"A few days into our winter workshop it became clear the Merced River -- which was now a calm reflecting pool in many places -- was presenting us with dramatic photo opportunities at almost every turn and bend. The opportunities, in fact, were sometimes overwhelming -- a situation I always welcome! My filter workflow enabled me to rationally concentrate the left side of my brain while the right side was joyfully experiencing the dramatic winter scenery.

"For this next scene, I choose to anchor the image on the left with the river bottom. The problem was that I could not see the river bottom in the reflection.

To help solve this and a few other problems, I chose the ColorCombo for several reasons. The first reason was the small bright green conifer at the top of the snow bank and its reflection in the still water. This green is what brought me to the composition in the first place. Whenever I see an important green element in a scene, my first thought is always the LB Color Intensifier or -- in this case -- the LB Color Combo which also provides 'lighter, brighter' polarization. To set the composition, I first found the best orientation for the polarizing filter by making my way down the snow bank to change the angle. Then a slight turn of the filter clearly revealed both the river bottom and the surface reflection. The polarizer was then fine tuned to cut the bright reflection off the snow as much as possible while still revealing the river bottom. Since the bright snow was such a major part of the composition, I realized it had to be exposed to capture both the overall scene and the detail in the white snow.

"For the stormy image of Yosemite Falls seen at left -- with its beautiful muted light -- you would think no filters would be needed, but this image is not quite as simple as it appears.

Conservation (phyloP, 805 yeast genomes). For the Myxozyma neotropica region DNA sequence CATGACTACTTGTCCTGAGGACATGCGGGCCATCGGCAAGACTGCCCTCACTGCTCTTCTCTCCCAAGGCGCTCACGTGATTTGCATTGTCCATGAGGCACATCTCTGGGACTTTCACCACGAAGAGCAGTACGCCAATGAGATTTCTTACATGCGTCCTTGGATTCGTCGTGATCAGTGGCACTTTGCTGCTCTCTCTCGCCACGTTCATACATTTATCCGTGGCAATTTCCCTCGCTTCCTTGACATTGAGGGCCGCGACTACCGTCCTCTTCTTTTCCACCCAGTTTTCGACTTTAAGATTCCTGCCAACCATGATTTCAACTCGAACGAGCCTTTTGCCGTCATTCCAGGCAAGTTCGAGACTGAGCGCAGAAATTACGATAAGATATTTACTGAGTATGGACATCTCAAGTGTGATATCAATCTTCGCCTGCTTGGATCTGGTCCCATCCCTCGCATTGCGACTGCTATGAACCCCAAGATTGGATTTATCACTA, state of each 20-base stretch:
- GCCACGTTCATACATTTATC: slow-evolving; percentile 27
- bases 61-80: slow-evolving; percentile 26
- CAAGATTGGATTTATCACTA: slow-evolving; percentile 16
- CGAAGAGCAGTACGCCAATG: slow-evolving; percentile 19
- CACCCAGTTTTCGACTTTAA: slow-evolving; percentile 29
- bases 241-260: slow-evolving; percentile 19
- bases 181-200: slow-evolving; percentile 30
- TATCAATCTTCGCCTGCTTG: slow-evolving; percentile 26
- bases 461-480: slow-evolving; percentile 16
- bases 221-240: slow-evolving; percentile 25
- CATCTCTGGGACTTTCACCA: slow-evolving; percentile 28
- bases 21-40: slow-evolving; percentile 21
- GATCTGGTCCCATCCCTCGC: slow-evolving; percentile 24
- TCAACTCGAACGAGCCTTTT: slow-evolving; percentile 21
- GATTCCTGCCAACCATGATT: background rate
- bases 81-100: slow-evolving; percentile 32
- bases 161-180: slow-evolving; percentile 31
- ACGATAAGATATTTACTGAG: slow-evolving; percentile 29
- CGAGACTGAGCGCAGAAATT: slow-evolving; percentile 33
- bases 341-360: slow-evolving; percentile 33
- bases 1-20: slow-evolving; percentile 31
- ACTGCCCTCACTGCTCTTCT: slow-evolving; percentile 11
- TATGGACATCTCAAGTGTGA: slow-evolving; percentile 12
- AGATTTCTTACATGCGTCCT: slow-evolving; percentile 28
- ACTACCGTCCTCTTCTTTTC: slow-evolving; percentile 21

Rain was moving in and out as the falls drifted from view and then appeared again. This also obliterated the reflection in the water at times or made it dark and distant when it was visible. The colors were also very muted in the mist. My next workflow step was to try balancing the exposure to render the mid-tones a full stop brighter and accentuate the reflected image in the process. The only problem created by doing this was a very slow shutter speed that would have made the quick moving clouds, as well as the rain spattered river, too blurry. The next decision was to test the capability of my new Canon 1Ds MKIII at a higher ISO 800 setting while using a 3-stop soft-step Graduated ND filter. What was lost was some of the detail in the snow, but what was gained is a brighter reflection, a more realistic presentation of the falls and a recognizable cloud pattern that shows the passing storm’s movement.

For me, working through the filter workflow process is both fun and productive. I should add that I always expose a 'reference" frame without any filters to provide a basis for later review. In the end, there are always choices to be made between the variously filtered images. I can’t help but feel that is always a good thing!"

For more information about Steve's work, videos and workshops, visit his website.